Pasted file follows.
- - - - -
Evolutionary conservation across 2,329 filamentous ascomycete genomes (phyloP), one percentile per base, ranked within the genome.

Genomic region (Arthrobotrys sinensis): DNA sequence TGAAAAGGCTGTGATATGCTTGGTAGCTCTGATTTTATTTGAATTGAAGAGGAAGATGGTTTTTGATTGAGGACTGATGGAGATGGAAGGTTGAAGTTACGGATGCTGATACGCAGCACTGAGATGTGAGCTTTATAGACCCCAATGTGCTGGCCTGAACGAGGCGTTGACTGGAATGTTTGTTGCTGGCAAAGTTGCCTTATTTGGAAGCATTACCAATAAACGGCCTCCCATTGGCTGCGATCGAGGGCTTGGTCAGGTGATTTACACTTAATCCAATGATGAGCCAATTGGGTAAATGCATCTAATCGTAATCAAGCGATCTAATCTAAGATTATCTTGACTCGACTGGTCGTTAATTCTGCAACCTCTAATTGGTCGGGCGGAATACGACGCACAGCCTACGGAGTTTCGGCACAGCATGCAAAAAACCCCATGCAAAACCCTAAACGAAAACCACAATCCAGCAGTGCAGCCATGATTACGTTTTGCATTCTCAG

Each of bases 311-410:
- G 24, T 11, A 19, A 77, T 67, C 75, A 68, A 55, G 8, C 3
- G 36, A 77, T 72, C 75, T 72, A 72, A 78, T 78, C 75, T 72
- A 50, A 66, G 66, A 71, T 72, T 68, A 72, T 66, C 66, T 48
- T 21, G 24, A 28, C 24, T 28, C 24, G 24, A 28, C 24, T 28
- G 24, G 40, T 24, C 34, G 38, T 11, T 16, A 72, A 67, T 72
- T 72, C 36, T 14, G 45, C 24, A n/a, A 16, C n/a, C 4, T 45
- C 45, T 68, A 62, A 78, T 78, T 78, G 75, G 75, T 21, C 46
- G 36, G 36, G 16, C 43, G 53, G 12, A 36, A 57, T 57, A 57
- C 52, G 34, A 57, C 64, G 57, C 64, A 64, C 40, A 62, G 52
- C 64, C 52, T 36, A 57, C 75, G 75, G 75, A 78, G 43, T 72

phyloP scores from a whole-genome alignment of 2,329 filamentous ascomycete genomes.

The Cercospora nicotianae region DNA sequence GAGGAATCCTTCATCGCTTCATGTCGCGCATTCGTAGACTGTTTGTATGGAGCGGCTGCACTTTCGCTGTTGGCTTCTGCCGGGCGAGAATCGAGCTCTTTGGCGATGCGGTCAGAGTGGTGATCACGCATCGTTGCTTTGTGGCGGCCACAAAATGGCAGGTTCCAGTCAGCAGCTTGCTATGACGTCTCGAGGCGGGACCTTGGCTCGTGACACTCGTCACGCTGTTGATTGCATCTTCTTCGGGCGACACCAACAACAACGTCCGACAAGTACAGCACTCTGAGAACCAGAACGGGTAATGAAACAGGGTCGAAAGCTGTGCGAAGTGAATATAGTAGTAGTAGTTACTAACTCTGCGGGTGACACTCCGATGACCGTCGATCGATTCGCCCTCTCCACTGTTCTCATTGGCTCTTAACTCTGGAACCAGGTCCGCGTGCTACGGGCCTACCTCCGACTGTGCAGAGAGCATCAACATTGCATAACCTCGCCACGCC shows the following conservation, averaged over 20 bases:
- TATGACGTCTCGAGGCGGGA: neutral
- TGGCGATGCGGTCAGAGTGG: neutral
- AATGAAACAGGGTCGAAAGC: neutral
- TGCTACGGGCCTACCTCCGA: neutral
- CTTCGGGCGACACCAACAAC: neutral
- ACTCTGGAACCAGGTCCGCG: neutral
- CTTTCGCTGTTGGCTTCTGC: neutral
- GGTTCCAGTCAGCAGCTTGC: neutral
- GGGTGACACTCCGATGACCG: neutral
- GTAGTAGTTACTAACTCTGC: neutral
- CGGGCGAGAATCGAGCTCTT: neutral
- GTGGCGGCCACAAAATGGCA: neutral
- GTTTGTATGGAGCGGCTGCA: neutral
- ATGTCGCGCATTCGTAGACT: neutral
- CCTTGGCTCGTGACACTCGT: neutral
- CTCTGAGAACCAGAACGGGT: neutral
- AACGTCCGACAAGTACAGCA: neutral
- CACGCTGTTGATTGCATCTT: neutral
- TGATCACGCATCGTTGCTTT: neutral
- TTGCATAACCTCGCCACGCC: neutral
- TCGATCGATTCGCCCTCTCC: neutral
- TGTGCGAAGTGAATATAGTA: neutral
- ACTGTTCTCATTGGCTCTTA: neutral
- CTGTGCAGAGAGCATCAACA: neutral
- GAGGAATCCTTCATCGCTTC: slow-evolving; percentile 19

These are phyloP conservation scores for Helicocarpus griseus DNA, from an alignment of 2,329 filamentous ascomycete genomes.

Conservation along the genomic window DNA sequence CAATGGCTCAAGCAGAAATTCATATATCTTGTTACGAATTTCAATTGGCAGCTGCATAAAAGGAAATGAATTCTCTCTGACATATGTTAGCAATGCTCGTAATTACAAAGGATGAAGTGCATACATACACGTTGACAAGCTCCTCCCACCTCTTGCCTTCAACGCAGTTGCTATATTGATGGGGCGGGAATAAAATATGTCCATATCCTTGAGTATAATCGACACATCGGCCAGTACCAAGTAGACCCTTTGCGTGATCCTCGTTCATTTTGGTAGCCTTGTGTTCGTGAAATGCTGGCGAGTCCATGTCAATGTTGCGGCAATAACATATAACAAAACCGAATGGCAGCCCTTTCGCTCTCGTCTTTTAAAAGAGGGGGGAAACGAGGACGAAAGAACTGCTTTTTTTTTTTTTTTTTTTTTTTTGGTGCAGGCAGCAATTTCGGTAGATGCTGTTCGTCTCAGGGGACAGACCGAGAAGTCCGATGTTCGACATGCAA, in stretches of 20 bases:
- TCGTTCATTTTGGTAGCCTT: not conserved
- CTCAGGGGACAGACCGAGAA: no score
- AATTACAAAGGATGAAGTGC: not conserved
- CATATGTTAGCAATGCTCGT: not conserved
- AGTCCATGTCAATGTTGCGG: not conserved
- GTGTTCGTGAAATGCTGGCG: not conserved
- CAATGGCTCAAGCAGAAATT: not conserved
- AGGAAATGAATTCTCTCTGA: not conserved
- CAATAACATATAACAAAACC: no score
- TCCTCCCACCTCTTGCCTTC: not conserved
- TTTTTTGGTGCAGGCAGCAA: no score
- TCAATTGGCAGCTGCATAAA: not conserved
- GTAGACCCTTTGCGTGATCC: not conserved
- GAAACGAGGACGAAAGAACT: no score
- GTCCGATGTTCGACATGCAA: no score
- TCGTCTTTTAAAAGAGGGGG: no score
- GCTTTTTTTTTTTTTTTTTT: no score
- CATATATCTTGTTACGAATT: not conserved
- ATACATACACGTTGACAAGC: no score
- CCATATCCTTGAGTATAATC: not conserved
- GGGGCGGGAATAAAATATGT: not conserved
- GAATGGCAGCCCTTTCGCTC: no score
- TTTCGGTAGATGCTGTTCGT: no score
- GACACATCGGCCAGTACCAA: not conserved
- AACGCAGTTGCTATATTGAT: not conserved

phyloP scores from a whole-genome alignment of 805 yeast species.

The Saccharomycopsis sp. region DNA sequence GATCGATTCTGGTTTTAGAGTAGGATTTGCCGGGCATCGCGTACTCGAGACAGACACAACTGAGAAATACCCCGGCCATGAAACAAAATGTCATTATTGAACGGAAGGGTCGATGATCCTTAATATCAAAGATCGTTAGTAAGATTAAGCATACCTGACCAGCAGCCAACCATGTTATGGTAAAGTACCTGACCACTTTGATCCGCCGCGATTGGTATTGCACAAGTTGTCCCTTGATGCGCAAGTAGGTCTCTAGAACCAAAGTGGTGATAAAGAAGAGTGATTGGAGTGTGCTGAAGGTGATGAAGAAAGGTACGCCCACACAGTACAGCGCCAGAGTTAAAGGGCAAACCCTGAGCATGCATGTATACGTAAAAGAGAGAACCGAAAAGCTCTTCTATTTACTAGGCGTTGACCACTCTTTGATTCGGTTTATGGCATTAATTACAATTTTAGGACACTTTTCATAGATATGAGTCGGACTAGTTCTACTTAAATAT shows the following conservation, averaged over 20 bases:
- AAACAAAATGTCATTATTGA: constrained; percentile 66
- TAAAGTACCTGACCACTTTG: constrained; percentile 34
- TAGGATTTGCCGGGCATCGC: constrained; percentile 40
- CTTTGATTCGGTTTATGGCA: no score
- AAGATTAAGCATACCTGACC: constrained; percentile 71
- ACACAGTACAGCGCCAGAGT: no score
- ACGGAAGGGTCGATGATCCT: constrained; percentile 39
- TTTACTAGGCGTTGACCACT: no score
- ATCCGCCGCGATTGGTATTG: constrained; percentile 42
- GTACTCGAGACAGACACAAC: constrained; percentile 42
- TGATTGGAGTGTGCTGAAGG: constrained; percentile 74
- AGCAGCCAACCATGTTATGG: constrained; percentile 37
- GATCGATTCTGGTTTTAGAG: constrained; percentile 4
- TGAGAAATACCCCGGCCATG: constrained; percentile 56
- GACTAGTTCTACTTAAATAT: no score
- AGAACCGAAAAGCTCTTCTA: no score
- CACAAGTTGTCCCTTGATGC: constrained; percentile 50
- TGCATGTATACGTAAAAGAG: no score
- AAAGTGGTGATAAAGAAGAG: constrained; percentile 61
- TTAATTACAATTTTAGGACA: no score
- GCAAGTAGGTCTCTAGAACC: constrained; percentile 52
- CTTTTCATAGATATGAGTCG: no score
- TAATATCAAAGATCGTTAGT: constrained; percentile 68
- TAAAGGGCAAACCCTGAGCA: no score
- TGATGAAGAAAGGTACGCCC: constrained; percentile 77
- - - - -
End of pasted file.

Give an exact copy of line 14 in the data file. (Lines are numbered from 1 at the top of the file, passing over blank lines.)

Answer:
phyloP scores from a whole-genome alignment of 2,329 filamentous ascomycete genomes.